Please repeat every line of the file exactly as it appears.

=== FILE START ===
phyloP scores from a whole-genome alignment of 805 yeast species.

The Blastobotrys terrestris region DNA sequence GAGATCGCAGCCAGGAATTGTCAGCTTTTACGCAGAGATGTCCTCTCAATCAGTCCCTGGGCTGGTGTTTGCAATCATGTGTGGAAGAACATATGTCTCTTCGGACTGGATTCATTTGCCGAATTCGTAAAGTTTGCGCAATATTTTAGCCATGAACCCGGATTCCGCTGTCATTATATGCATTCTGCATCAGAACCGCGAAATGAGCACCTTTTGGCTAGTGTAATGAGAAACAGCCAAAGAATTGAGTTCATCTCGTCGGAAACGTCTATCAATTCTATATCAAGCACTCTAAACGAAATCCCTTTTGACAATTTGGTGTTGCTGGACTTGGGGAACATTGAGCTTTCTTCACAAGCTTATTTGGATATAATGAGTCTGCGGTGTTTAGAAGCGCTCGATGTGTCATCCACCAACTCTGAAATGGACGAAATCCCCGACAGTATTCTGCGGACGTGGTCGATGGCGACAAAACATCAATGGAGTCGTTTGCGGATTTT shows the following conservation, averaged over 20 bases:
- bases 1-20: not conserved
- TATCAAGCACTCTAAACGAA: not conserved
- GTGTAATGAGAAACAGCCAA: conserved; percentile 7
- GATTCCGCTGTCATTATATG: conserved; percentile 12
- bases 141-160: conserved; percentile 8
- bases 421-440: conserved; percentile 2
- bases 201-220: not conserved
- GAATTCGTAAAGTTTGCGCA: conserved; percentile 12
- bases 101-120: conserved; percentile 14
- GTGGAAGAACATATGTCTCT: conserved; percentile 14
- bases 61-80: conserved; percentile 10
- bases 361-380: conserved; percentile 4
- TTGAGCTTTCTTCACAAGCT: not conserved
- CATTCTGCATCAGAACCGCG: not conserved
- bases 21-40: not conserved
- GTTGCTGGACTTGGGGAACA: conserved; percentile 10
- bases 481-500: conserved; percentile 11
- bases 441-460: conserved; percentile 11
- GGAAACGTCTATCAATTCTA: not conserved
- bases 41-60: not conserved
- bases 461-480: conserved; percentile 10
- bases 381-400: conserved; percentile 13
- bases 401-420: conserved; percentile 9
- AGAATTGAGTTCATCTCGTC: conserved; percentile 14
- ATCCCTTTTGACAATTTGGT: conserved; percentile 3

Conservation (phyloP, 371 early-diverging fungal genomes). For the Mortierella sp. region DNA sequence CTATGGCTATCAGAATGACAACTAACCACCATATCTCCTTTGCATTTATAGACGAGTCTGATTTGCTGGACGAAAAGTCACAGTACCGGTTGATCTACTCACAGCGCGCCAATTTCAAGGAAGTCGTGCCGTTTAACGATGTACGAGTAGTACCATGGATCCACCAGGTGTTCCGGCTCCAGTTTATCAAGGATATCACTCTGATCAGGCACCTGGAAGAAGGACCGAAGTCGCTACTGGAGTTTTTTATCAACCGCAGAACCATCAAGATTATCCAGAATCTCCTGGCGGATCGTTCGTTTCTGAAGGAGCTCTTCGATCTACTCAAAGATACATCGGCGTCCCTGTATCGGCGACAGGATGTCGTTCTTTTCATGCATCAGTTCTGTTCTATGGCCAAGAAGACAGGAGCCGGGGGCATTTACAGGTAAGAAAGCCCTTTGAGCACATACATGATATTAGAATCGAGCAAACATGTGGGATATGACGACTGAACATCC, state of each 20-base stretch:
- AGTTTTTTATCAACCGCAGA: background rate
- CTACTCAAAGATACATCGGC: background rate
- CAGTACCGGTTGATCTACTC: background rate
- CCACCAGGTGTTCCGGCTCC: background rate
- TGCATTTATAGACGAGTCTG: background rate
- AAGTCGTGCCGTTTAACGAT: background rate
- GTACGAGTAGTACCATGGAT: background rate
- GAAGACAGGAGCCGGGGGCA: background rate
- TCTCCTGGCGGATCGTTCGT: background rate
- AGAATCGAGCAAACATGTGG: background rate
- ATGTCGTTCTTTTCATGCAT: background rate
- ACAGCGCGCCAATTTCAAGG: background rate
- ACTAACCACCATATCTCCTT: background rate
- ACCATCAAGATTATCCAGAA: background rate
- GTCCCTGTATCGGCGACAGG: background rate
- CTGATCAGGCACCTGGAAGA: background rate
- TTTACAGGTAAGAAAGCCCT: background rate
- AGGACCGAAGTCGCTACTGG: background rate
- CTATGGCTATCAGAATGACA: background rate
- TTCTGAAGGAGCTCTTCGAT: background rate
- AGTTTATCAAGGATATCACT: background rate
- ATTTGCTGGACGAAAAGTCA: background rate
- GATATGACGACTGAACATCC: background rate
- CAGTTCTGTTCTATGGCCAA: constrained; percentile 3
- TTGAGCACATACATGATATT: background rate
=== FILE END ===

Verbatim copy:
phyloP scores from a whole-genome alignment of 805 yeast species.

The Blastobotrys terrestris region DNA sequence GAGATCGCAGCCAGGAATTGTCAGCTTTTACGCAGAGATGTCCTCTCAATCAGTCCCTGGGCTGGTGTTTGCAATCATGTGTGGAAGAACATATGTCTCTTCGGACTGGATTCATTTGCCGAATTCGTAAAGTTTGCGCAATATTTTAGCCATGAACCCGGATTCCGCTGTCATTATATGCATTCTGCATCAGAACCGCGAAATGAGCACCTTTTGGCTAGTGTAATGAGAAACAGCCAAAGAATTGAGTTCATCTCGTCGGAAACGTCTATCAATTCTATATCAAGCACTCTAAACGAAATCCCTTTTGACAATTTGGTGTTGCTGGACTTGGGGAACATTGAGCTTTCTTCACAAGCTTATTTGGATATAATGAGTCTGCGGTGTTTAGAAGCGCTCGATGTGTCATCCACCAACTCTGAAATGGACGAAATCCCCGACAGTATTCTGCGGACGTGGTCGATGGCGACAAAACATCAATGGAGTCGTTTGCGGATTTT shows the following conservation, averaged over 20 bases:
- bases 1-20: not conserved
- TATCAAGCACTCTAAACGAA: not conserved
- GTGTAATGAGAAACAGCCAA: conserved; percentile 7
- GATTCCGCTGTCATTATATG: conserved; percentile 12
- bases 141-160: conserved; percentile 8
- bases 421-440: conserved; percentile 2
- bases 201-220: not conserved
- GAATTCGTAAAGTTTGCGCA: conserved; percentile 12
- bases 101-120: conserved; percentile 14
- GTGGAAGAACATATGTCTCT: conserved; percentile 14
- bases 61-80: conserved; percentile 10
- bases 361-380: conserved; percentile 4
- TTGAGCTTTCTTCACAAGCT: not conserved
- CATTCTGCATCAGAACCGCG: not conserved
- bases 21-40: not conserved
- GTTGCTGGACTTGGGGAACA: conserved; percentile 10
- bases 481-500: conserved; percentile 11
- bases 441-460: conserved; percentile 11
- GGAAACGTCTATCAATTCTA: not conserved
- bases 41-60: not conserved
- bases 461-480: conserved; percentile 10
- bases 381-400: conserved; percentile 13
- bases 401-420: conserved; percentile 9
- AGAATTGAGTTCATCTCGTC: conserved; percentile 14
- ATCCCTTTTGACAATTTGGT: conserved; percentile 3

Conservation (phyloP, 371 early-diverging fungal genomes). For the Mortierella sp. region DNA sequence CTATGGCTATCAGAATGACAACTAACCACCATATCTCCTTTGCATTTATAGACGAGTCTGATTTGCTGGACGAAAAGTCACAGTACCGGTTGATCTACTCACAGCGCGCCAATTTCAAGGAAGTCGTGCCGTTTAACGATGTACGAGTAGTACCATGGATCCACCAGGTGTTCCGGCTCCAGTTTATCAAGGATATCACTCTGATCAGGCACCTGGAAGAAGGACCGAAGTCGCTACTGGAGTTTTTTATCAACCGCAGAACCATCAAGATTATCCAGAATCTCCTGGCGGATCGTTCGTTTCTGAAGGAGCTCTTCGATCTACTCAAAGATACATCGGCGTCCCTGTATCGGCGACAGGATGTCGTTCTTTTCATGCATCAGTTCTGTTCTATGGCCAAGAAGACAGGAGCCGGGGGCATTTACAGGTAAGAAAGCCCTTTGAGCACATACATGATATTAGAATCGAGCAAACATGTGGGATATGACGACTGAACATCC, state of each 20-base stretch:
- AGTTTTTTATCAACCGCAGA: background rate
- CTACTCAAAGATACATCGGC: background rate
- CAGTACCGGTTGATCTACTC: background rate
- CCACCAGGTGTTCCGGCTCC: background rate
- TGCATTTATAGACGAGTCTG: background rate
- AAGTCGTGCCGTTTAACGAT: background rate
- GTACGAGTAGTACCATGGAT: background rate
- GAAGACAGGAGCCGGGGGCA: background rate
- TCTCCTGGCGGATCGTTCGT: background rate
- AGAATCGAGCAAACATGTGG: background rate
- ATGTCGTTCTTTTCATGCAT: background rate
- ACAGCGCGCCAATTTCAAGG: background rate
- ACTAACCACCATATCTCCTT: background rate
- ACCATCAAGATTATCCAGAA: background rate
- GTCCCTGTATCGGCGACAGG: background rate
- CTGATCAGGCACCTGGAAGA: background rate
- TTTACAGGTAAGAAAGCCCT: background rate
- AGGACCGAAGTCGCTACTGG: background rate
- CTATGGCTATCAGAATGACA: background rate
- TTCTGAAGGAGCTCTTCGAT: background rate
- AGTTTATCAAGGATATCACT: background rate
- ATTTGCTGGACGAAAAGTCA: background rate
- GATATGACGACTGAACATCC: background rate
- CAGTTCTGTTCTATGGCCAA: constrained; percentile 3
- TTGAGCACATACATGATATT: background rate